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Togo

Climate Impacts on African Fisheries: The Imperative to Understand and Act

Magda Lovei's picture
Also available in: Français



The impact of climate change on hydrology and other natural resources, and on many sectors of African economies—from agriculture to transport, to energy—has been widely researched and discussed. But its effect on marine fisheries, an important economic sector and significant source of food for large numbers of people in Africa, is less well understood.

First, what is known?

Climate change leads to rising sea temperatures, making fish stocks migrate toward colder waters away from equatorial latitudes, and contributing to shrinking fish sizes. It also influences the abundance, migratory patterns, and mortality rates of wild fish stocks.

Desertification is not Fate

Magda Lovei's picture
Also available in: Français

In East Africa and West Africa, about 300 million people living in dryland areas rely on natural, resource-based activities for their livelihood. By 2030, this number could increase to 540 million. At the same time, climate change could result in an expansion of Africa’s drylands by as much as 20%.

Keeping the Ocean at Bay: Combating Coastal Erosion with West Africa’s Sand River

Miguel Antonio Toquica Onzaga's picture
Also available in: Français
Image: Miguel Antonio Toquica Onzaga/ World Bank


Much of West Africa’s population lives along its coastline, where many of its capital cities are located. But though rising seawaters erode it, a study says the “sand river” they create can also protect it.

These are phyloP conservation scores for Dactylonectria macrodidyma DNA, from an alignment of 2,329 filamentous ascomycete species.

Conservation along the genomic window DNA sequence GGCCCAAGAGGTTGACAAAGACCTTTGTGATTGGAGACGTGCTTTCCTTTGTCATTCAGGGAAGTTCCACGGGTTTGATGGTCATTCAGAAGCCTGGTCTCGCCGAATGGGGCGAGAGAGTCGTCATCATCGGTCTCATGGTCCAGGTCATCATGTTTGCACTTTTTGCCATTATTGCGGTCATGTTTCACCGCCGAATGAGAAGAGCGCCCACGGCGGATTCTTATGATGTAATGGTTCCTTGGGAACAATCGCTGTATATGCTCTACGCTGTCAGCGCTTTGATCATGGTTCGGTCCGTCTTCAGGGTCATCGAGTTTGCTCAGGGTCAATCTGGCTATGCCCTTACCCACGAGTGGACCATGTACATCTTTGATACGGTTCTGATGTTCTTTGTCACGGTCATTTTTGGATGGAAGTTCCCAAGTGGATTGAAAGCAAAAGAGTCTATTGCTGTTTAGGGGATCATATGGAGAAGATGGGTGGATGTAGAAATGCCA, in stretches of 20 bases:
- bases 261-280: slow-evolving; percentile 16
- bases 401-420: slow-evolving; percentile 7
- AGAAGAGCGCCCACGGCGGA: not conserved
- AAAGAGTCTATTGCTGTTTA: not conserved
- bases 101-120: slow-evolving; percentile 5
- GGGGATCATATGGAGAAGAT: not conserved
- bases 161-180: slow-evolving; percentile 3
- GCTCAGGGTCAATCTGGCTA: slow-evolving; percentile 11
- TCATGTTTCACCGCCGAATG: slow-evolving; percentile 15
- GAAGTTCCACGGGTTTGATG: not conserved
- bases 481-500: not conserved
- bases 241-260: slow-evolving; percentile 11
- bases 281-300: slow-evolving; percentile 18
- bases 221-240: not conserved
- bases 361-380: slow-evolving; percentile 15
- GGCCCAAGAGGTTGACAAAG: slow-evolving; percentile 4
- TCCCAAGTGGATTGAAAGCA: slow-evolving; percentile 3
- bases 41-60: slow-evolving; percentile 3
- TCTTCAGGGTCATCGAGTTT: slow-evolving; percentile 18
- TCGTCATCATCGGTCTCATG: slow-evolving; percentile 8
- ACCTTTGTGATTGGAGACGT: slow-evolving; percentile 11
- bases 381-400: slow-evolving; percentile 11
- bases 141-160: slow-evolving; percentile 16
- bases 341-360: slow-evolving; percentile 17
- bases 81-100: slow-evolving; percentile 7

West Africa’s charismatic marine life, or “aquatic bushmeat,” under threat

Peter Kristensen's picture
 A sea turtle rests on a rock in Guinea-Bissau. Photo credit: IBAP


In Ghana, coastal erosion and rising seas are burying some seaside villages, like Fuveme, which is now completely under sand.  As in neighboring countries, hydrocarbon exploration is well underway not too far from the shore, and coastal urban areas are expanding. The fish stock has declined dramatically, and formerly thriving fishing communities are in trouble.

From the farm to the classroom, and beyond: improving prospects for Togo’s rural poor

Joelle Businger's picture
Also available in: Français
In Togo, many students from rural agricultural households struggle to find employment later down the line. Erick Kaglan/World Bank


Last week, I wrote about my field visit in October to the agriculture support project in Togo financed by International Development Association (IDA) and the Global Agriculture and Food Security Program (GAFSP). The visit to a rice field and the discussions with rice farmer Komlan Souley and his family revealed some early successes made possible with Bank support, but also underscored the many challenges that remain to help small farmers move out of poverty in a sustainable way and to help Togo’s agriculture become more productive and competitive.

Getting Togo’s Agriculture Back on Track, and Lifting Rural Families Out of Poverty Along the Way

Joelle Businger's picture
Also available in: Français
Komlan Souley stands in his rice field that spans three hectares. Small holders dominate the sector in Togo. © Erick Kaglan


On a hot and dusty day in mid-October, I drove out some 70 to 90 kilometers outside of Togo’s capital city of Lomé, leaving the bustling urban center behind to meet with some of the country’s hard working small holder farmers in their fields.